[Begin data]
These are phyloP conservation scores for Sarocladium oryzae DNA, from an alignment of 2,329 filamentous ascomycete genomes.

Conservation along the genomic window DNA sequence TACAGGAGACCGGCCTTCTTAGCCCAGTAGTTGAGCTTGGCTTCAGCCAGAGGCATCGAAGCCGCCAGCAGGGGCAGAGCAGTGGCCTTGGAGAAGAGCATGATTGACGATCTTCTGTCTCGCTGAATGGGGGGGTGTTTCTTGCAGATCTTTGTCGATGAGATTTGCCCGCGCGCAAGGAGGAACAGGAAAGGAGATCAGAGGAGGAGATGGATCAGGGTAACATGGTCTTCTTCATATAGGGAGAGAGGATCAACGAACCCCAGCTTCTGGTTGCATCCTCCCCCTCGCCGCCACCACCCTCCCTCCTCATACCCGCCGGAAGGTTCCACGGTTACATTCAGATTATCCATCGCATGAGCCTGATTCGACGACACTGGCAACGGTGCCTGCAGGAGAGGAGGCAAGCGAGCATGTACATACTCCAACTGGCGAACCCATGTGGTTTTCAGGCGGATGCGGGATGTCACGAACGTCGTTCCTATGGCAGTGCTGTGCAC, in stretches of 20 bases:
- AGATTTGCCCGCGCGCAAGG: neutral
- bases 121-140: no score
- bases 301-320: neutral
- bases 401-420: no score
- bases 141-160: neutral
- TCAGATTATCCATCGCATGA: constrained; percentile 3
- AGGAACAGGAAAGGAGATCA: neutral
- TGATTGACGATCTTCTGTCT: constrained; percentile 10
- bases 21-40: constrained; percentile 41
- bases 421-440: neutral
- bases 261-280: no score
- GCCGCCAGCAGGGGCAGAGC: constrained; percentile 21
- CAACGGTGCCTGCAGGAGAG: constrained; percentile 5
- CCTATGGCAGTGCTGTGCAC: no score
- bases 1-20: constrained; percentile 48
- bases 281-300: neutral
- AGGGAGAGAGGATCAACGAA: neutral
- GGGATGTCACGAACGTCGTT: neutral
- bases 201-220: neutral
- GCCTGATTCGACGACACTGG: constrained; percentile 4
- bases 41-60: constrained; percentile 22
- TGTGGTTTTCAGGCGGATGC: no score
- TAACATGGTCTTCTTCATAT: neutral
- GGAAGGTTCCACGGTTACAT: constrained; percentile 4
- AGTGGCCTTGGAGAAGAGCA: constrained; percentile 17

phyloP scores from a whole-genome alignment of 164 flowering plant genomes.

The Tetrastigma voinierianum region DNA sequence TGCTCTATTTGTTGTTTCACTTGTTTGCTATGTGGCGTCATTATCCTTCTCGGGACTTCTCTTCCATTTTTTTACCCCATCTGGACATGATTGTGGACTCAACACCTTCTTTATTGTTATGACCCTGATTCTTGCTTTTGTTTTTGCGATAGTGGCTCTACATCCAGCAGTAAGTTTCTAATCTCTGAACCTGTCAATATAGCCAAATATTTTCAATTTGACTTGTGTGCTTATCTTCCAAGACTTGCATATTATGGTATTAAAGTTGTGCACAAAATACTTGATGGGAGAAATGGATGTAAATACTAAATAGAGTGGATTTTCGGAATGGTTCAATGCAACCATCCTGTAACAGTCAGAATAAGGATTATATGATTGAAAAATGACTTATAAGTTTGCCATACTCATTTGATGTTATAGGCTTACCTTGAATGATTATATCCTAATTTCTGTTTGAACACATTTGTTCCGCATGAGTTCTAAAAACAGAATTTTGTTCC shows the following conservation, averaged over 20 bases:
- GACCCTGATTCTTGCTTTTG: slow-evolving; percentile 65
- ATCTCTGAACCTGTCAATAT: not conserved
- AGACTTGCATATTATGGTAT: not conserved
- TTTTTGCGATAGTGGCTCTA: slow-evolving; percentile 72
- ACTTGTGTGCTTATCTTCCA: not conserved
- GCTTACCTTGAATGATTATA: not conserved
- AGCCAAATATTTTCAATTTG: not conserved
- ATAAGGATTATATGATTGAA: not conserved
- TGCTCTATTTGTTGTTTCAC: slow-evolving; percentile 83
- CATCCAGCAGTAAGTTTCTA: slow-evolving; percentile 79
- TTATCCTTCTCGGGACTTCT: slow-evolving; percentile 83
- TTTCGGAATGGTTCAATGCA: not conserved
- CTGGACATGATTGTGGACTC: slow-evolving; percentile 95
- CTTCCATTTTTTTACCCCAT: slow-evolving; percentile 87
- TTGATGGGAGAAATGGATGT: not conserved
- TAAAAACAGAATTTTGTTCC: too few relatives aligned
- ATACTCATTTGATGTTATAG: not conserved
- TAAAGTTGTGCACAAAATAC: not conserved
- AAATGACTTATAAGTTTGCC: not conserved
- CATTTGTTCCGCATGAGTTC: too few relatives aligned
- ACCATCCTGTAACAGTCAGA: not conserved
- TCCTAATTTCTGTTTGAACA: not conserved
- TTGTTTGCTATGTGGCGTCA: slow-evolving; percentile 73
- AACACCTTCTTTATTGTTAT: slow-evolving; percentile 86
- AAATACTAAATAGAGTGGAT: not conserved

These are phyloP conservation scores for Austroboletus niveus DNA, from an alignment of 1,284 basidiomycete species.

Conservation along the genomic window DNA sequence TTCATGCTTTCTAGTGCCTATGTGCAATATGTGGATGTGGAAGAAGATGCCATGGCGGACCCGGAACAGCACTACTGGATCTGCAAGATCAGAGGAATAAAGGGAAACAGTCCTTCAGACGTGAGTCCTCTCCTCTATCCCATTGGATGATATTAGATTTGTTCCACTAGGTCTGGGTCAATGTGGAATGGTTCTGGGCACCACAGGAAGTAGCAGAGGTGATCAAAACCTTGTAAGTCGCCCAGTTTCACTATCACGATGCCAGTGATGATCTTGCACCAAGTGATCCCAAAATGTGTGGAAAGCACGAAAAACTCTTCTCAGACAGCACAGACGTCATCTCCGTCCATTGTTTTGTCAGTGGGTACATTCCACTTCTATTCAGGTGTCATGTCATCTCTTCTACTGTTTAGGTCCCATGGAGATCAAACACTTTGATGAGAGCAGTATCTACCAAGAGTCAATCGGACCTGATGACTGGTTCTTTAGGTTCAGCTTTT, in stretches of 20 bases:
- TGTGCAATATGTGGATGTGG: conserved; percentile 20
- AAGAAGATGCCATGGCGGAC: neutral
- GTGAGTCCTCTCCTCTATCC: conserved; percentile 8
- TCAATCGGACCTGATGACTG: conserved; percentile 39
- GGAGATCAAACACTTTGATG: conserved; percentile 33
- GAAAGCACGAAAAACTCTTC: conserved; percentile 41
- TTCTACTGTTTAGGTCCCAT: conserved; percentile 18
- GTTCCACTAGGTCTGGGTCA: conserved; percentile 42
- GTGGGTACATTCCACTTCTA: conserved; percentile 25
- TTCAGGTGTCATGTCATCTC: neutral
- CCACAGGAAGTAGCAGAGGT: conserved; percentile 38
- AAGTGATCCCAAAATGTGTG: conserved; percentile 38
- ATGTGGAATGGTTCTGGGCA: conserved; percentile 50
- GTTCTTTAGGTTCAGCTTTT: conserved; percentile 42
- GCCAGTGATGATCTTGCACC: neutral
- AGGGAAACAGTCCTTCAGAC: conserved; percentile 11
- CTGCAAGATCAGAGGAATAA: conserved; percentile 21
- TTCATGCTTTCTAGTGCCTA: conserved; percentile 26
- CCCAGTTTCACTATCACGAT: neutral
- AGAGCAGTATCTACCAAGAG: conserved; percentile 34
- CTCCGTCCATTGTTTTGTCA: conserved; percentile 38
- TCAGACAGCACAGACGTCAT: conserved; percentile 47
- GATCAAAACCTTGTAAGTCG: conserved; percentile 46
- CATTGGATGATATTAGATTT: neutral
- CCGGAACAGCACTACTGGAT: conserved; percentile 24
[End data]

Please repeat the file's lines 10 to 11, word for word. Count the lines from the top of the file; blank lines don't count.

- TGATTGACGATCTTCTGTCT: constrained; percentile 10
- bases 21-40: constrained; percentile 41